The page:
Many are exhausted, but are continuing to work on cleaning up debris and replacing damaged items. All of our officers are safe; but they have unfortunately,suffered some form of damage.  Many suffered heartbreaking losses that were painfully incomprehensible.  However, on a positive note, we still have our meeting venue.  The Word of Life Church sustained minimal damage, so when we are ready to resume our monthly meetings, we can continue to have them in a safe and comfortable venue.

In spite of the horror we have experienced, Governor Ron DeSantis has done an awesome job collaborating with and bringing in outside assistance and resources to get our area back up and running as quickly as possible.  Initially, all odds seemed against us.  False rumors spread that it would take months before we had sufficient water and power. If this was meant to defeat us, it definitely did not happen!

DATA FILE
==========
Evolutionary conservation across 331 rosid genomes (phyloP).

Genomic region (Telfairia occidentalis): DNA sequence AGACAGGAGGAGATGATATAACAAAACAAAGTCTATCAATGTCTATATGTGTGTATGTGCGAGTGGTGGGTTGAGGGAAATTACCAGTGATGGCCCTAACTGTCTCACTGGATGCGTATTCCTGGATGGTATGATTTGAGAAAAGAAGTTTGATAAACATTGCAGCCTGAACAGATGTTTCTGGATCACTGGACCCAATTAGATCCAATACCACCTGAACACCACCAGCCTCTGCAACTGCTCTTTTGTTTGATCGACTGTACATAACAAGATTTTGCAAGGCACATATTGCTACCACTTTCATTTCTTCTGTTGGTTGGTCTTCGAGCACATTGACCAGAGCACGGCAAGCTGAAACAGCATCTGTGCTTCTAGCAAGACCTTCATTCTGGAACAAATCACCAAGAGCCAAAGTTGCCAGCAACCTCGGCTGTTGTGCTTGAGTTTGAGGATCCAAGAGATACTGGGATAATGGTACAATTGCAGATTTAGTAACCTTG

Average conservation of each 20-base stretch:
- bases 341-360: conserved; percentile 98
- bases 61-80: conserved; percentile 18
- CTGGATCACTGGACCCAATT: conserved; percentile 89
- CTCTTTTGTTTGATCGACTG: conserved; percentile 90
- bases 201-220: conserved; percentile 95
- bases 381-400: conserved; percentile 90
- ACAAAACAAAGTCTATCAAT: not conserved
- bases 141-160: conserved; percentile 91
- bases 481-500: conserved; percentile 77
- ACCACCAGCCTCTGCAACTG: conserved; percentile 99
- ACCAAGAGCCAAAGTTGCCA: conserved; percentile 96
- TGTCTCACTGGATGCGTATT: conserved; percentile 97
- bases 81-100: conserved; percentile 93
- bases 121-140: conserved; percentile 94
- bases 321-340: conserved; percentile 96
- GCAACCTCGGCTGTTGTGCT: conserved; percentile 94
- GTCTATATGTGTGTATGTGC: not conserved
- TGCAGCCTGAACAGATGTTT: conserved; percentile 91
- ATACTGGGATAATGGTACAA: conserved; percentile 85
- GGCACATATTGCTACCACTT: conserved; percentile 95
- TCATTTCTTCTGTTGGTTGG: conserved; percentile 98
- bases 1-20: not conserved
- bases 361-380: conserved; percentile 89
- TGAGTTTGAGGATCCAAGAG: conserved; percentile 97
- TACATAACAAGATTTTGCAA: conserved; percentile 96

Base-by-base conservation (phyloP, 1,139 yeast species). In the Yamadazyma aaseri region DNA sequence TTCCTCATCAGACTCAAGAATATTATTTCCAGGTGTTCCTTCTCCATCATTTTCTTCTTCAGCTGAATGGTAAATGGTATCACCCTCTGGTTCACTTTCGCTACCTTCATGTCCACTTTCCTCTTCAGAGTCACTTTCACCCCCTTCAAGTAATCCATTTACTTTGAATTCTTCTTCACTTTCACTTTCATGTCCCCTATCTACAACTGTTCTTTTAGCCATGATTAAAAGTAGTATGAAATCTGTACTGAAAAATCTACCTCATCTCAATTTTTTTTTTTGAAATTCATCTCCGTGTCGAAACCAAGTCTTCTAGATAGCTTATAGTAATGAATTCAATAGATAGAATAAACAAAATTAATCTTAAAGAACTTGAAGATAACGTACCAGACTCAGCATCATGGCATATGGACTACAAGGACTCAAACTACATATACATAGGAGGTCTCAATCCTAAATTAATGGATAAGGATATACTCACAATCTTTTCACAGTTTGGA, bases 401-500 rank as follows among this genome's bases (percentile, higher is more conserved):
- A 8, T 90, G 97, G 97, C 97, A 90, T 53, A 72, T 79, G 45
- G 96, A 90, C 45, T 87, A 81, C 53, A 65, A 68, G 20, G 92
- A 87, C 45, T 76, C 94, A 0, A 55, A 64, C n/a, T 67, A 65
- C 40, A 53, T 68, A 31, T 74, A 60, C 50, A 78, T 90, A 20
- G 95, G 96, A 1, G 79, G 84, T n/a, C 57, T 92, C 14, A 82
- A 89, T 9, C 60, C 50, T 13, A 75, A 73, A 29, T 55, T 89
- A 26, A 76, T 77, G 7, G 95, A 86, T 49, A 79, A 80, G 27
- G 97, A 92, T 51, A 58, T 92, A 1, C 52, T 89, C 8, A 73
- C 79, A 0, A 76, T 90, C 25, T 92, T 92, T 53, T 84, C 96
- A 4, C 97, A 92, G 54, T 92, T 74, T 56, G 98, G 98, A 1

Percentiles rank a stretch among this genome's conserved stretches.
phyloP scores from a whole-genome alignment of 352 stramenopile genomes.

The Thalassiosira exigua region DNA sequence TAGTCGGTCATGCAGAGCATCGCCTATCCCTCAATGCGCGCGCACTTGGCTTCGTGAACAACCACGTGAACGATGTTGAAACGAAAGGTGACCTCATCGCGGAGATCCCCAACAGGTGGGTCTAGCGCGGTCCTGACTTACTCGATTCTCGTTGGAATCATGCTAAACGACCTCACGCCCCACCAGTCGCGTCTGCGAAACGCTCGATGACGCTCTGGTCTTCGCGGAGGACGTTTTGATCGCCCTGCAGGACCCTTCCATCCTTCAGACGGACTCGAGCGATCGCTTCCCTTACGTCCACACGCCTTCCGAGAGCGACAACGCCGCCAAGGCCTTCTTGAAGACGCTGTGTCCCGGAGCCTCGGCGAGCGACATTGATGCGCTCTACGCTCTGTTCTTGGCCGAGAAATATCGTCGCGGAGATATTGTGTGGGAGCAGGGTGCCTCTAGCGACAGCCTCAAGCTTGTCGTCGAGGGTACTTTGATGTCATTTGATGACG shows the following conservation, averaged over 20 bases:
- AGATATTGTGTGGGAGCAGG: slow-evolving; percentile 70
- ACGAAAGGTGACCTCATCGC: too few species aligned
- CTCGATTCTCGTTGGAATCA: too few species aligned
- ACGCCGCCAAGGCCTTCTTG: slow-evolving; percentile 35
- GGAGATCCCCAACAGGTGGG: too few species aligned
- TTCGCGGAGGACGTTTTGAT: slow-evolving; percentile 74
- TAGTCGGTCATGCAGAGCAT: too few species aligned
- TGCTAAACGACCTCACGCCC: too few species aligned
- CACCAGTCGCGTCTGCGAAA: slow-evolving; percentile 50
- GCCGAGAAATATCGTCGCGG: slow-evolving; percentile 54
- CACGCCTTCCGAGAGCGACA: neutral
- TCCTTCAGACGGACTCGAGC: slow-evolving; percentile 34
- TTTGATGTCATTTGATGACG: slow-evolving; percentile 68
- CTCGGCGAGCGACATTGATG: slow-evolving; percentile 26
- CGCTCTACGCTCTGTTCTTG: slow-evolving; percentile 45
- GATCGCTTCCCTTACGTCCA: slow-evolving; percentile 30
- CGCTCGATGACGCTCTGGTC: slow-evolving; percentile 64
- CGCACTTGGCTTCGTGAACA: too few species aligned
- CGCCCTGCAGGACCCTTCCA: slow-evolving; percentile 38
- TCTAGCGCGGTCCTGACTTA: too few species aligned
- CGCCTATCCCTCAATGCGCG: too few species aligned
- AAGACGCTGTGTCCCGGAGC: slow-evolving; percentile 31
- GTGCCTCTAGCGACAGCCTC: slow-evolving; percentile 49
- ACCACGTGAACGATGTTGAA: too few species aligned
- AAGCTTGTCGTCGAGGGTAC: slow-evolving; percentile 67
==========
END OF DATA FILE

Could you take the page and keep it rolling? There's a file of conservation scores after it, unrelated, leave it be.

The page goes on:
One of the greatest and most inspiring sights, for me, was the morning the storm finally died.  In my neighborhood, everyone was outside with their chain saws and hatchets helping each other clear the fallen trees and stacking them for easy pickup. Neighbors, whom I usually only exchanged a few words, were eager to hold full conversation to ensure all were okay. We now share a common bond all due to Hurricane Ian.

We were all negatively affected by Ian; however, instead of concentrating on the horror stories, my request is that we focus on the Hallelujah stories. I believe many of us have themour GCWA family does. If you would like to share your Good News with us, please do so by sending your Miracle story to:  president@gulfwriters.org.  We will read and publish as many of them as possible.

Currently, we do not plan to hold the October and November 2022 monthly meetings because many people are still very unsettled, and attendance would certainly be affected.  If by any chance the situation changes, we will certainly let you know.  Please continue to check the website for updates at www.gulfwriters.org and stay tuned for November’s newsletter posted next month.  The newsletter will offer updates about upcoming GCWA meetings and events.

May God bless and protect all of you until we meet again.

Irene Smith, President

Gulf Coast Writers Association